Founding Father honored with plaque in German hometown

Father Aloysius Heick, SVD, was posthumously honored with a plaque in his hometown of Alteglofsheim, Germany on Oct. 27 for his extraordinary mission work in Mississippi.

By Joanna Puddister King

When looking through archives, you cannot help but see the name Father Aloysius Heick listed in connection with the construction of Catholic churches and schools in Mississippi.

Father Aloysius Heick, SVD, a German priest who traveled to America as a missionary more than 100 years ago was posthumously honored in his hometown of Alteglofsheim, Bavaria, Germany on Oct. 27, 2019 at St. Lawrence Church with the blessing of a memorial plaque commemorating his mission work in Mississippi.

This commemoration is through much efforts on behalf of Heick’s descendants, in particular his great-great nephew, Richard Heindl, also of Alteglofsheim. After seeing a picture of his great-great uncle, Heindl went on a quest to research the extraordinary life and accomplishments of Father Heick.

In the early 1900s, Father Heick worked to form churches and schools in Vicksburg, Jackson, Meridian and Greenville, in addition to the first seminary in Mississippi to train African Americans for the priesthood. Much of the work of Heick was controversial at the time and he often received death threats for his belief that all children, no matter their color, should have access to education.

An early assignment in the small Delta community of Merigold nearly cost Father Heick his life. In 1904, he was asked by Chicago millionaire, David Bremner, to establish a mission in Merigold for 140 black families sharecropping on his plantation. Father Heick started with about 12 students in a small warehouse in the downtown area, but within a week the school was closed. Heick was run out of town by whites, who did not share his passion for educating all citizen. According to lore, Father Heick narrowly escaped hidden in either a piano box or coffin and carted out of town to safety.

Father Heick is credited for baptizing over 685 people during his time in Mississippi and founding St. Mary Vicksburg in 1906, Holy Ghost Jackson in 1908, St. Joseph Meridian in 1910 and Sacred Heart Greenville in 1913. The Greenville seminary for African Americans was established by Heick in 1920 but was subsequently moved to Bay St. Louis in 1923.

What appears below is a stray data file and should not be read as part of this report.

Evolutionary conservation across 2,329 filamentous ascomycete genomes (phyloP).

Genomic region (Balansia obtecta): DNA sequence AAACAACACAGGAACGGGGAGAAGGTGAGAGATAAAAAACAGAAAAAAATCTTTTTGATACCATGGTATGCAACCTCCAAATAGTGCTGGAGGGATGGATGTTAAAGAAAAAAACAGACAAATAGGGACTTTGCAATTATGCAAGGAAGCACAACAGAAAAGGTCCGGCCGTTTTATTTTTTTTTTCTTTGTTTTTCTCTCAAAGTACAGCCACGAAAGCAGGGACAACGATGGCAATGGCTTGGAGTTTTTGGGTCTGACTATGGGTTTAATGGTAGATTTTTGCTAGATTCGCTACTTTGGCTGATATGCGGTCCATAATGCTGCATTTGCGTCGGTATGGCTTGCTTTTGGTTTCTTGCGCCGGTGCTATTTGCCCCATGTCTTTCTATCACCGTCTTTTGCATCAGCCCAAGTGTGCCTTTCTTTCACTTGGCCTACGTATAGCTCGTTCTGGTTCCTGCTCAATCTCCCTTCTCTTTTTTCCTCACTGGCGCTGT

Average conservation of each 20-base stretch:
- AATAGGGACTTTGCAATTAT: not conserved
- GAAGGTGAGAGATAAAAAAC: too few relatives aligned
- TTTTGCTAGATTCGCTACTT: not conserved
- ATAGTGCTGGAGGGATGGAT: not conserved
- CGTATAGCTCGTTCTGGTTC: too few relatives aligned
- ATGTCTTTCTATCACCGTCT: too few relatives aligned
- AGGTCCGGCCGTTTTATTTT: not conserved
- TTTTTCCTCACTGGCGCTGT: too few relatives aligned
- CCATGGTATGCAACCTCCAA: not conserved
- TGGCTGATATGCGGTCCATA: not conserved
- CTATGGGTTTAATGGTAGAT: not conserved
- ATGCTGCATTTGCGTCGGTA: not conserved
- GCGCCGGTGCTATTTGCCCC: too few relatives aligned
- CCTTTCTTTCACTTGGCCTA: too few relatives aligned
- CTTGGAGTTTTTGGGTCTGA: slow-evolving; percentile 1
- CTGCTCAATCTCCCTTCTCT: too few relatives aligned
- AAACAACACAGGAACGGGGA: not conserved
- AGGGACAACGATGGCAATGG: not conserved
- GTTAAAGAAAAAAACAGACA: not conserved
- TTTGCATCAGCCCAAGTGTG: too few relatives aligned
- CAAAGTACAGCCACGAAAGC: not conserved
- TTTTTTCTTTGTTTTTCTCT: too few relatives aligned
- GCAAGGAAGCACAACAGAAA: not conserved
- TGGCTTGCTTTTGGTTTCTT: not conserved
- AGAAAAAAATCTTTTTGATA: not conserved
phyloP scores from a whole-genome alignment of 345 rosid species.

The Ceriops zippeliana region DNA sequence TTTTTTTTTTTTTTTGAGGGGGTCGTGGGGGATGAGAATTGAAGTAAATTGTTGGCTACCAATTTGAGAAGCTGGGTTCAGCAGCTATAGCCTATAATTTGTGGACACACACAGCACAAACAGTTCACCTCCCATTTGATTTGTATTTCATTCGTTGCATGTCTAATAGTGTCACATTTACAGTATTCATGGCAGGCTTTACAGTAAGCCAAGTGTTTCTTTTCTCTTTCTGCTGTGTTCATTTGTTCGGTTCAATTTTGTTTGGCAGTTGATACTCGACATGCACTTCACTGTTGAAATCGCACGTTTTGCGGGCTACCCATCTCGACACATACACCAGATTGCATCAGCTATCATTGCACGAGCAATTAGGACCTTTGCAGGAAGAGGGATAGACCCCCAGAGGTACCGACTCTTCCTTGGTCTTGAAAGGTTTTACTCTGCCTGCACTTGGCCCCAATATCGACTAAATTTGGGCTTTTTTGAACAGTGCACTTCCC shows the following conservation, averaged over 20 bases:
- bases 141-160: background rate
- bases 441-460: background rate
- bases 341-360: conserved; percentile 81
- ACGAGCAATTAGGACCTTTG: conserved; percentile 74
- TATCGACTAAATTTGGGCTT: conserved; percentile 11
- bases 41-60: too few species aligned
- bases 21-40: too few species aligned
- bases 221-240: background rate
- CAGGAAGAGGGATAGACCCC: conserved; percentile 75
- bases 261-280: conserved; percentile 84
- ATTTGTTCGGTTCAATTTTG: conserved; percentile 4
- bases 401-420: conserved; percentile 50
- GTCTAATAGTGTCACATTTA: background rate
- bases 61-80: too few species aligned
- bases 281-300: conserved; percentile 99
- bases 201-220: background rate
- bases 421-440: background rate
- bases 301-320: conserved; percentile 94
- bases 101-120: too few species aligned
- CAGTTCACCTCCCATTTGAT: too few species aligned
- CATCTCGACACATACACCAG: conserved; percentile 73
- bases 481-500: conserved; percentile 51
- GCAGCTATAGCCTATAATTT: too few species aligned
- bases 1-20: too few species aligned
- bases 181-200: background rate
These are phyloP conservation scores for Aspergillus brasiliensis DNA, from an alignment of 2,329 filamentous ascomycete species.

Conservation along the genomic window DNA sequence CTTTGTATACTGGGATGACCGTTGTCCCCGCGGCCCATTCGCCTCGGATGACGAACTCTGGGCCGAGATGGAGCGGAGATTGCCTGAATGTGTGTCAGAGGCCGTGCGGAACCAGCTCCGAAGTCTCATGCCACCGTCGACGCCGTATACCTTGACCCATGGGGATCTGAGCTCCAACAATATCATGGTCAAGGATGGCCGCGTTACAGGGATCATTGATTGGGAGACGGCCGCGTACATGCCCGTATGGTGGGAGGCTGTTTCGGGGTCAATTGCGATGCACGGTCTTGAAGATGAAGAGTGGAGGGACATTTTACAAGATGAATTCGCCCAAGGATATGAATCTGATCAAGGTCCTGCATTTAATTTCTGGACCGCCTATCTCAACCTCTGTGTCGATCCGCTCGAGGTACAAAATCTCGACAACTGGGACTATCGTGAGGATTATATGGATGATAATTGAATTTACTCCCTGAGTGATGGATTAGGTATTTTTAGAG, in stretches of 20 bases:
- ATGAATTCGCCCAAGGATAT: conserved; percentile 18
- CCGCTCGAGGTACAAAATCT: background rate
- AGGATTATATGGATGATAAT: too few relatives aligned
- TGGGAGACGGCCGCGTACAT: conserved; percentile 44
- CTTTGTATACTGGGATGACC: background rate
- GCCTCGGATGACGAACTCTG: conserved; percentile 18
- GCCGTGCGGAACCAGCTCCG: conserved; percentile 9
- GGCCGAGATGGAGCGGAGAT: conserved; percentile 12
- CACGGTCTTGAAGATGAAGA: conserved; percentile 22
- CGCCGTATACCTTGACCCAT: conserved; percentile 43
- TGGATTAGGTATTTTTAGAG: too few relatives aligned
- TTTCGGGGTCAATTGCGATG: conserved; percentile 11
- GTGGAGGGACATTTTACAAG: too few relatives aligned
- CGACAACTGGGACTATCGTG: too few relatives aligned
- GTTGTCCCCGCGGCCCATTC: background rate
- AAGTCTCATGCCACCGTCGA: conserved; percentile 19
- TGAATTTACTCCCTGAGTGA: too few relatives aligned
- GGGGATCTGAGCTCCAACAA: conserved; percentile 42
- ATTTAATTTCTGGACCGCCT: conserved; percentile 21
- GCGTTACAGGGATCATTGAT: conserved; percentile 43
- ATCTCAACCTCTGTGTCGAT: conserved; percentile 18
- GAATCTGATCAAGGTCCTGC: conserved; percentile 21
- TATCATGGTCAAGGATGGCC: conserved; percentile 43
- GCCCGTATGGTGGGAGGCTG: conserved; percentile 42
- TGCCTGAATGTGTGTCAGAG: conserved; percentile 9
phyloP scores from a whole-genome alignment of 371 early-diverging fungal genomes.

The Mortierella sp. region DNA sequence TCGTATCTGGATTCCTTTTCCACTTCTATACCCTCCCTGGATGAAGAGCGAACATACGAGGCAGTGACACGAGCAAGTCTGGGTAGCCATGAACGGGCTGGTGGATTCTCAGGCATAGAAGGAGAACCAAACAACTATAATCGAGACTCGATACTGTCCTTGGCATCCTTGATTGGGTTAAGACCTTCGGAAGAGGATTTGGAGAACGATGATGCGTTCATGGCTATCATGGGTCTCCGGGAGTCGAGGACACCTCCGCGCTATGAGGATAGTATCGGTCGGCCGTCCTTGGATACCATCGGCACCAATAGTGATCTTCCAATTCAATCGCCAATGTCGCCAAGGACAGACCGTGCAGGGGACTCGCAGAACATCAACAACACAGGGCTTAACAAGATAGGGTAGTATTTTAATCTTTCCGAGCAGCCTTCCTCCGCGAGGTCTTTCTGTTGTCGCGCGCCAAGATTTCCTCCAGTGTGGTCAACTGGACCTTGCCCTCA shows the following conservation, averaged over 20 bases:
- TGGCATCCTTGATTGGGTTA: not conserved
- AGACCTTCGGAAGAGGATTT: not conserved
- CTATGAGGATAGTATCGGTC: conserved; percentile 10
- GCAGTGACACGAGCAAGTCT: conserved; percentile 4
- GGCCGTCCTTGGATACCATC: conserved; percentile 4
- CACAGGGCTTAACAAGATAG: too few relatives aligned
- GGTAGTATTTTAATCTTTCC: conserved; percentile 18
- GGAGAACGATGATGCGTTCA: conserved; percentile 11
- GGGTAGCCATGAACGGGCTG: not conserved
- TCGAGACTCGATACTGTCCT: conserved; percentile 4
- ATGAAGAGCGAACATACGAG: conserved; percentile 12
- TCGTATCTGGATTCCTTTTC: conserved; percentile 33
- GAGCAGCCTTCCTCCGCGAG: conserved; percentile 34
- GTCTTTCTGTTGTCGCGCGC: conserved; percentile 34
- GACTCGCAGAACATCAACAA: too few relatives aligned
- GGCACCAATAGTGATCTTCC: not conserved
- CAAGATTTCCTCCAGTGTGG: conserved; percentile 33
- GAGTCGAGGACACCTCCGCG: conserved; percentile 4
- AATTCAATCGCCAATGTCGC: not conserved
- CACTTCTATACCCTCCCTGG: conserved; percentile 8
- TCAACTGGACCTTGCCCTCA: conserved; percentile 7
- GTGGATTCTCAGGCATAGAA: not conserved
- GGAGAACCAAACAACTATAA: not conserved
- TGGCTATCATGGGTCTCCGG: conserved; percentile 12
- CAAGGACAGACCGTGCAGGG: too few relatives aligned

To the German founded community of Gluckstadt, Heick was instrumental in the completion of the first church building in 1917, which was dedicated in honor of St. Joseph. Originally a mission, St. Joseph was named a parish in 2006.

Father Heick died at the age of 65 in 1929. After his passing, Bishop Gerow of Natchez wrote of Heick: “He might justly be called martyr to his missionary zeal.”

Descendants of Heick have traveled to Mississippi on several occasions to research his extraordinary life. Heindl, his wife and son attended the 100th anniversary of St. Joseph Gluckstadt and the 100th anniversary of Holy Ghost Jackson in 2009.

Pat Ross, parishioner of St. Francis Madison and descendant of one of the original German settlers of Gluckstadt, traveled to Germany for the dedication of the plaque in honor of Father Heick in late October.

“October was chosen for the dedication due to Pope Francis’ proclaiming October the Extra-ordinary month of Missions,” said Ross.

“The Catholics of Alteglofsheim are very proud of their priest and the work he did in the United States.”

In a letter to Father Matthias Kienberger of St. Lawrence church in Alteglofsheim, Bishop Joseph Kopacz stated that “Father Heick was committed to spreading the Gospel in some of the poorest communities of our diocese; and was dedicated to providing a solid education and faith formation to the underserved. We are forever in his debt.”

The plaque commemorating the extraordinary work of Father Heick was designed by Julia Heindl, Heick’s great-great-great niece. Made of bronze and steel, the plaque will occupy a prominent place on the wall of St. Laurentius church in Alteglofsheim.